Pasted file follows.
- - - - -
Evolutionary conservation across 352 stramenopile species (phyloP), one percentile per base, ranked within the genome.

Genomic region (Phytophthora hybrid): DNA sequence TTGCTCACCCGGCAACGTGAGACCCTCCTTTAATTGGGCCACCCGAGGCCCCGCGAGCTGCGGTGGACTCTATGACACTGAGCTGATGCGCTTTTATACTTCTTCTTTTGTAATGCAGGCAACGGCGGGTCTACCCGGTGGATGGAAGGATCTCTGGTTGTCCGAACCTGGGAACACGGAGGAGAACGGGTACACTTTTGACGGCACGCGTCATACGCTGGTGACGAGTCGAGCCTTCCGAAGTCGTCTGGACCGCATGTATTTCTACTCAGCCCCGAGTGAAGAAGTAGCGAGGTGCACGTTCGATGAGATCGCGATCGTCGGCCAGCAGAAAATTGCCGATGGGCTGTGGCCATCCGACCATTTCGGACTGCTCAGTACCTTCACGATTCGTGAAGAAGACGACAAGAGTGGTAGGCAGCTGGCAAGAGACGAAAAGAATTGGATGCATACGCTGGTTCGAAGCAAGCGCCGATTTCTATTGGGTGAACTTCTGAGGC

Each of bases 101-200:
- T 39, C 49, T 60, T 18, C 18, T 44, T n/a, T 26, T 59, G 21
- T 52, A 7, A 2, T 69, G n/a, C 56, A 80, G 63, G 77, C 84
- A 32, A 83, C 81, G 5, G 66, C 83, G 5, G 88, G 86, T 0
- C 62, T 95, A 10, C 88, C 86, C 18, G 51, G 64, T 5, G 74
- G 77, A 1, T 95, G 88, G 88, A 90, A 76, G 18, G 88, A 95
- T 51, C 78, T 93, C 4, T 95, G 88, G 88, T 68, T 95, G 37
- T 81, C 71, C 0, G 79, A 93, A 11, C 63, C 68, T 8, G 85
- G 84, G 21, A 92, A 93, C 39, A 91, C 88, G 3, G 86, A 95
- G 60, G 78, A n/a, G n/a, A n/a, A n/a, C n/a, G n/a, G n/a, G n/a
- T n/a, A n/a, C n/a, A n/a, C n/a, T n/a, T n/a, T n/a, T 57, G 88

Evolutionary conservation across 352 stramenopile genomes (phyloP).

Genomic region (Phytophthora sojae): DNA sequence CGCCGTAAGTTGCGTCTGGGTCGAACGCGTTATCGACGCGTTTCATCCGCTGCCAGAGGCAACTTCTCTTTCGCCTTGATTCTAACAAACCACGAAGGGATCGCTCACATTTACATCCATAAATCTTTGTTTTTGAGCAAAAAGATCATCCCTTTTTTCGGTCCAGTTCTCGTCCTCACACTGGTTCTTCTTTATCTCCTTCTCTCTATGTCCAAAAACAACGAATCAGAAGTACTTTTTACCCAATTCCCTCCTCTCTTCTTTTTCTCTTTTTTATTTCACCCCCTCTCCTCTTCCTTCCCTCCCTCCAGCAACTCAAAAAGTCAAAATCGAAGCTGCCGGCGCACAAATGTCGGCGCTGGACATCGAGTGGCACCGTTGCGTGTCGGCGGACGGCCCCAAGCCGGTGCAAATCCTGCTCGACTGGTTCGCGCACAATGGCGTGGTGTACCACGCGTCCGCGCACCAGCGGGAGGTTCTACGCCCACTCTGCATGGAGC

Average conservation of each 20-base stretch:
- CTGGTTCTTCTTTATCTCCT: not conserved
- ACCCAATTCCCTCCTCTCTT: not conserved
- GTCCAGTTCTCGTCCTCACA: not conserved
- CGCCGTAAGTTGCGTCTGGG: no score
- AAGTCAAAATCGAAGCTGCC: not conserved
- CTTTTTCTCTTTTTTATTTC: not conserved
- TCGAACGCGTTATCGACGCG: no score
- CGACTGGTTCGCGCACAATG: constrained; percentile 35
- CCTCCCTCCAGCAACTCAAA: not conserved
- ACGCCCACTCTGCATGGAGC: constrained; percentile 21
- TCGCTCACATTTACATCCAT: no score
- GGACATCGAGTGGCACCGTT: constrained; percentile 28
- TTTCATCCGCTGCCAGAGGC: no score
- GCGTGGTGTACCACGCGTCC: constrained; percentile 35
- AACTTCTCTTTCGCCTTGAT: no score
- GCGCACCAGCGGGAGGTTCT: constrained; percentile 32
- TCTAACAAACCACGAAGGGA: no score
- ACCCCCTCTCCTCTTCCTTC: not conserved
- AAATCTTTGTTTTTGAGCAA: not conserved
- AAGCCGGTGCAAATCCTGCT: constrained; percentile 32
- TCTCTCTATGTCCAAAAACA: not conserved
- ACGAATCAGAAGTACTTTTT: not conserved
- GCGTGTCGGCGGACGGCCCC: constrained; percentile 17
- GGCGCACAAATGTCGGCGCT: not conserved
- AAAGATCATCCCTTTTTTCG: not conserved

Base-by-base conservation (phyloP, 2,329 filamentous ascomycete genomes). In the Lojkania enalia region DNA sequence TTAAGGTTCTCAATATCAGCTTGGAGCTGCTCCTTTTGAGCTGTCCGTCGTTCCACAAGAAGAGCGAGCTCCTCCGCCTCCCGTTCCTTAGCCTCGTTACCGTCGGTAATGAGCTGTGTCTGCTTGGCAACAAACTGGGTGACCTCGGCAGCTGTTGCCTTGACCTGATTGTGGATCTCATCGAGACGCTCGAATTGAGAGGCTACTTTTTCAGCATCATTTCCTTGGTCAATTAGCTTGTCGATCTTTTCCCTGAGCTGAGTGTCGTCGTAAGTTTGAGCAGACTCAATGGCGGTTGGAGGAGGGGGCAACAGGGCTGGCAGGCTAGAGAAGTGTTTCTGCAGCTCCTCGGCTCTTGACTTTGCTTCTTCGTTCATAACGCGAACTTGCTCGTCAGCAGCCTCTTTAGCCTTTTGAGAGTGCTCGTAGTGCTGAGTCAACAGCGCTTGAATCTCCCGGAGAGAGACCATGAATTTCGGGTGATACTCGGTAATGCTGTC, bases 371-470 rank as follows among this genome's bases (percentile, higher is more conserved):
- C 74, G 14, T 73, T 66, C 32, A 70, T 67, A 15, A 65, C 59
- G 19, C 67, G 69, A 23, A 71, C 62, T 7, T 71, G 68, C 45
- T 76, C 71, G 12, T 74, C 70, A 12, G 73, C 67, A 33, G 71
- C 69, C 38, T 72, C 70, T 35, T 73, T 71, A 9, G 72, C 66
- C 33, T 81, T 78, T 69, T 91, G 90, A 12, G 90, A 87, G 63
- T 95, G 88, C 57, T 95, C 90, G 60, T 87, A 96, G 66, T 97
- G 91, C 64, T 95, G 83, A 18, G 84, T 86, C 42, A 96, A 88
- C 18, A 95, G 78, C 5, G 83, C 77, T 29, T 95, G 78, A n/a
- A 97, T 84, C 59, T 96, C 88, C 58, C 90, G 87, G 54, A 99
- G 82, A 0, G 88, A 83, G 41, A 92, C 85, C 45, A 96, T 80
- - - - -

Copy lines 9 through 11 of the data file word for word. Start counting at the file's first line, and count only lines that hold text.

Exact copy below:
- T 51, C 78, T 93, C 4, T 95, G 88, G 88, T 68, T 95, G 37
- T 81, C 71, C 0, G 79, A 93, A 11, C 63, C 68, T 8, G 85
- G 84, G 21, A 92, A 93, C 39, A 91, C 88, G 3, G 86, A 95